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Thus far, Jason Reitman is three for three and has managed to make the dramedy relevant again. In Thank You For Smoking and Juno, Reitman tackles the tobacco industry and teenage pregnancy without beating the audience over the head with the righteous stick or presenting epiphanies that change the characters from concrete villains to saccharine heroes. His characters are flawed, and thus, they are human.
Up in the Air’s Ryan Bingham (George Clooney) is no different. In the court of public opinion, his job would probably be branded ignoble—travelling around the country firing people for companies who do not have the heart (or courage) to wield the axe. Reitman’s timing couldn’t be more perfect given that the unemployment rate in this country is hovering around ten percent; as such, Up in the Air offers a commentary on the nobility of big business in general. Since fifty to sixty hours a week spent with any group of people is often more than is spent awake with family denoted by blood, why wouldn’t employers be imagined as an avuncular extended family? Bingham’s position exposes this illusion and fashions employees as cogs in a machine that are expendable and replaceable, which is not necessarily original, and is really a refashioning of Marx’s notion of mechanized workers.
Refreshingly, Bingham is not a cold-hearted hangman; instead, he understands the emotional severity of his position and genuinely attempts to council each “let-go” employee onto a path of re-birth that evades self-destruction and depression. In other words, he masks the callowness of the company with genuine sympathy, which simultaneously connects him with the audience.
Moreover, Bingham lives a life that outwardly avoids compartmentalization and represents an unbound, free existence. While he has a home—one that he lives in forty days a year and is empty with the exception of a refrigerator stocked with Jim Beam-airplane bottles—his key ring consists of dozens of hotel keycards that unlock a myriad of more familiar front doors. Likewise, the families that others propagate are replaced by airline associates, stewardesses (or are they flight attendants now?), and hotel clerks who are prompted to greet Ryan with a welcoming smile. Bingham is entirely mobile and never has to feel settled or grounded. The baggage he carries is literal and carry-on (it saves thirty minutes a trip and one full week a year; also, you should always stand behind the Asians when waiting to be screened)—he is even a public speaker who addresses the benefits of avoiding relationships because they serve to weigh you down.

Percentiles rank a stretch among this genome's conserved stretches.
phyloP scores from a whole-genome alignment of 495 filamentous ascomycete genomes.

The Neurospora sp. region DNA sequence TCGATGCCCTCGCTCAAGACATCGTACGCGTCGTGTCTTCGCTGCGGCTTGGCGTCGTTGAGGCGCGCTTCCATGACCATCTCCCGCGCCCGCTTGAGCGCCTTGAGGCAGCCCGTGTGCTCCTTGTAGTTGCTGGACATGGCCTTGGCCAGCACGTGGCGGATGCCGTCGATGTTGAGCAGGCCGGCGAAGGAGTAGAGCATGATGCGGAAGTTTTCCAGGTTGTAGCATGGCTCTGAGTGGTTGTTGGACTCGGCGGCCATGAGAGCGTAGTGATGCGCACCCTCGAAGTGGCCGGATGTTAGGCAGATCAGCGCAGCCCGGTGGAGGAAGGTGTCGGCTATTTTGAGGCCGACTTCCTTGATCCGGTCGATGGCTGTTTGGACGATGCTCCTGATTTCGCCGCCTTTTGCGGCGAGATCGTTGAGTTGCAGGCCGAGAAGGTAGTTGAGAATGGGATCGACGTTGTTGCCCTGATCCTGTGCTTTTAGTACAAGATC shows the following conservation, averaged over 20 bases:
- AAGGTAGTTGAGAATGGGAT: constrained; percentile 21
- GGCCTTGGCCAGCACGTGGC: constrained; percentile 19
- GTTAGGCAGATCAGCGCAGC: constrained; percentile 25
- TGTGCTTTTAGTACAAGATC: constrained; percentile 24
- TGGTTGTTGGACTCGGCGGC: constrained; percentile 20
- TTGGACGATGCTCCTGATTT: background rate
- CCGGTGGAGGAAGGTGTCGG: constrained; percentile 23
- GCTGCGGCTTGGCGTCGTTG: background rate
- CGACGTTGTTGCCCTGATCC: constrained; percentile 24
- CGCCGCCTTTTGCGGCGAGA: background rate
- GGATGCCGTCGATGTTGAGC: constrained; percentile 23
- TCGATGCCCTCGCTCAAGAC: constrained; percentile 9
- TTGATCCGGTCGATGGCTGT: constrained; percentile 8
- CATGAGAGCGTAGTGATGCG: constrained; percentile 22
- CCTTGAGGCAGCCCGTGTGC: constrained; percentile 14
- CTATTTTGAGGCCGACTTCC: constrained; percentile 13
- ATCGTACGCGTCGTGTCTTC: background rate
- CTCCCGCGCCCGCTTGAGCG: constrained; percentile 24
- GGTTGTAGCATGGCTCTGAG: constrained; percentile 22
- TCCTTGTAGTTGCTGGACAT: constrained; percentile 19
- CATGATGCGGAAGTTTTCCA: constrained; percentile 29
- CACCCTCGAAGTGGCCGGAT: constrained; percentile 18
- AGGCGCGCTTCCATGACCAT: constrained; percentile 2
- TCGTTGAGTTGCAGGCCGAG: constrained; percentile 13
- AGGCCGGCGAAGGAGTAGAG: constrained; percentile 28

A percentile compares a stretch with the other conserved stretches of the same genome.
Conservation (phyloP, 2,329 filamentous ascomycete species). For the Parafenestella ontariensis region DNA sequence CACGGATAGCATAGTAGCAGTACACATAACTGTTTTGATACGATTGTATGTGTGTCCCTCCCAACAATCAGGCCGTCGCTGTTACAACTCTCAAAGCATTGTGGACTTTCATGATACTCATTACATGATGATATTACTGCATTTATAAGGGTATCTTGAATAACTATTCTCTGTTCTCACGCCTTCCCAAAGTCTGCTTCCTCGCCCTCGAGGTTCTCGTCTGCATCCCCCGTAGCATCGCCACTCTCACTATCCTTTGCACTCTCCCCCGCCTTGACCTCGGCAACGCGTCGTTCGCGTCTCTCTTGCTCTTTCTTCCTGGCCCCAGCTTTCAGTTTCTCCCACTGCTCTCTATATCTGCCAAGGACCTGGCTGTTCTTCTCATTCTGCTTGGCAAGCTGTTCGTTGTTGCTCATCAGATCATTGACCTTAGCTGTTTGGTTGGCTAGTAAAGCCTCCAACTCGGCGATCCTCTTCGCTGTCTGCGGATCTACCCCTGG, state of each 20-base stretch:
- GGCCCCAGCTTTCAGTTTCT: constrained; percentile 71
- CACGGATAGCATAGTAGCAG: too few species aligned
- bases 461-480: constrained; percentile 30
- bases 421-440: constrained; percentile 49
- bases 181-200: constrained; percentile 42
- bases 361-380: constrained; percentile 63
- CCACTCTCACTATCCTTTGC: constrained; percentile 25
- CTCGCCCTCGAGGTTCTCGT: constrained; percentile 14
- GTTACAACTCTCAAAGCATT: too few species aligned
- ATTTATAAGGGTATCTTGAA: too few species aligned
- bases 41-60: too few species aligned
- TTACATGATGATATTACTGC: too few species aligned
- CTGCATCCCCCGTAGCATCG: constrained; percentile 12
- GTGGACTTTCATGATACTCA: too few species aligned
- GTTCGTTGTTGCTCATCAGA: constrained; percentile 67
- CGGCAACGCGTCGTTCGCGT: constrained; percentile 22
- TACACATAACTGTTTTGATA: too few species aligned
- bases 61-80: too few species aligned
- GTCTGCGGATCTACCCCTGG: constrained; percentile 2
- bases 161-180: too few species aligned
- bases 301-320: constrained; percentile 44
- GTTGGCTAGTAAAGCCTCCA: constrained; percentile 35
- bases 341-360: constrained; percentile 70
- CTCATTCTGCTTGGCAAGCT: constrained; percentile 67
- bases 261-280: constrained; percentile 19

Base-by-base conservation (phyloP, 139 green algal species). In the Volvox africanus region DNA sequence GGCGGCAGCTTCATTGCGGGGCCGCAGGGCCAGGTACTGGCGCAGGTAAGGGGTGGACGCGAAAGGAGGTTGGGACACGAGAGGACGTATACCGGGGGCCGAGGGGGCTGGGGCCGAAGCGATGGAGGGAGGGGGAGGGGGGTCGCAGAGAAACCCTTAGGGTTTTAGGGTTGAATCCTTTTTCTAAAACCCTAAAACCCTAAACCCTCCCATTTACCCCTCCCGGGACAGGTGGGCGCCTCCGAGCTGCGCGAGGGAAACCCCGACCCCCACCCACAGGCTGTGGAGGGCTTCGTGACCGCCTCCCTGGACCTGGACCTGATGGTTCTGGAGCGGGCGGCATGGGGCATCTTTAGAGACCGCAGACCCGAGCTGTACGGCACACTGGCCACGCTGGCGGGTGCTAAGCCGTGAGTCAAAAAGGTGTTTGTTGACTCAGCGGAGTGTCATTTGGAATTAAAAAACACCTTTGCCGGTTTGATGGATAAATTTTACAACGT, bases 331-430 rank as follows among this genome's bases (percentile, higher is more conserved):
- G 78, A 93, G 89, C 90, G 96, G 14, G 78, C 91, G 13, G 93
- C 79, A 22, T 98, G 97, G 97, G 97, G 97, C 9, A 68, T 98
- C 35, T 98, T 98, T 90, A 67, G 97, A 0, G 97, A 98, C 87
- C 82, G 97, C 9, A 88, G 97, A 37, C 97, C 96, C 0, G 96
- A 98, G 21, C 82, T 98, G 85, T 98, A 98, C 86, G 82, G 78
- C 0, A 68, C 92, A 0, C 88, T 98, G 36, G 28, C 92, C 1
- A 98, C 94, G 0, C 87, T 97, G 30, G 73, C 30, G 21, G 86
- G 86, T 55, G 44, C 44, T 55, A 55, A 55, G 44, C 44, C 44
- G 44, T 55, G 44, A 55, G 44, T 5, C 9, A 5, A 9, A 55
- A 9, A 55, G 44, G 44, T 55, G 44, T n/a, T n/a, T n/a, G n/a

At the same time, Up in the Air explores the dichotomy of this freedom in that it also fosters isolation. Bingham has no real connection with anyone aside from those who check his tickets and offer him more miles toward “the number he has in mind that [he] hasn’t reached yet.” When he finally allows himself to connect with a Alex Goran (Vera Farmiga), a woman whom he sees as his undulating equal, the relationship is destined to fail because for her, Bingham is an escape from the socially-impelled reality that she has set up for herself in Chicago.
The opening credits offer a view from the cockpit of an airplane, interspersed are shots of the ground below; from twenty-thousand feet we glimpse farms and tract housing, all compartmentalized by roads and street— paths impelled by and for the purpose of commerce. From the beginning, Reitman subtly questions whether or not Bingham’s life differs from our own. How secure are we in the relationships we establish? Are we fooling ourselves into believing in the security that a job and family imply? Does family provide collective security or individual security—is family equivalent to a familiar place to store one’s toothbrush? Finally, while Bingham is illustrated as a compartmentalized individualist, how collectivized are we who watch him?
If I were my shrink, I would suggest that asking questions is a similar way in which I avoid facing difficult and potentially discomforting answers. And perhaps this is what Reitman intends. He doesn’t augur the end of civilization; we are not all doomed to become automatons. Though, it’s difficult to watch this film without appreciating our individual sources of security while envying Bingham’s freedom—even if it is illusory. Up in the Air leaves us flying in the same cockpit, gazing on a cloud-paved horizon, sailing serenely in a vacuum.
Taken from: www.doyoulikemoviesaboutgladiators.com
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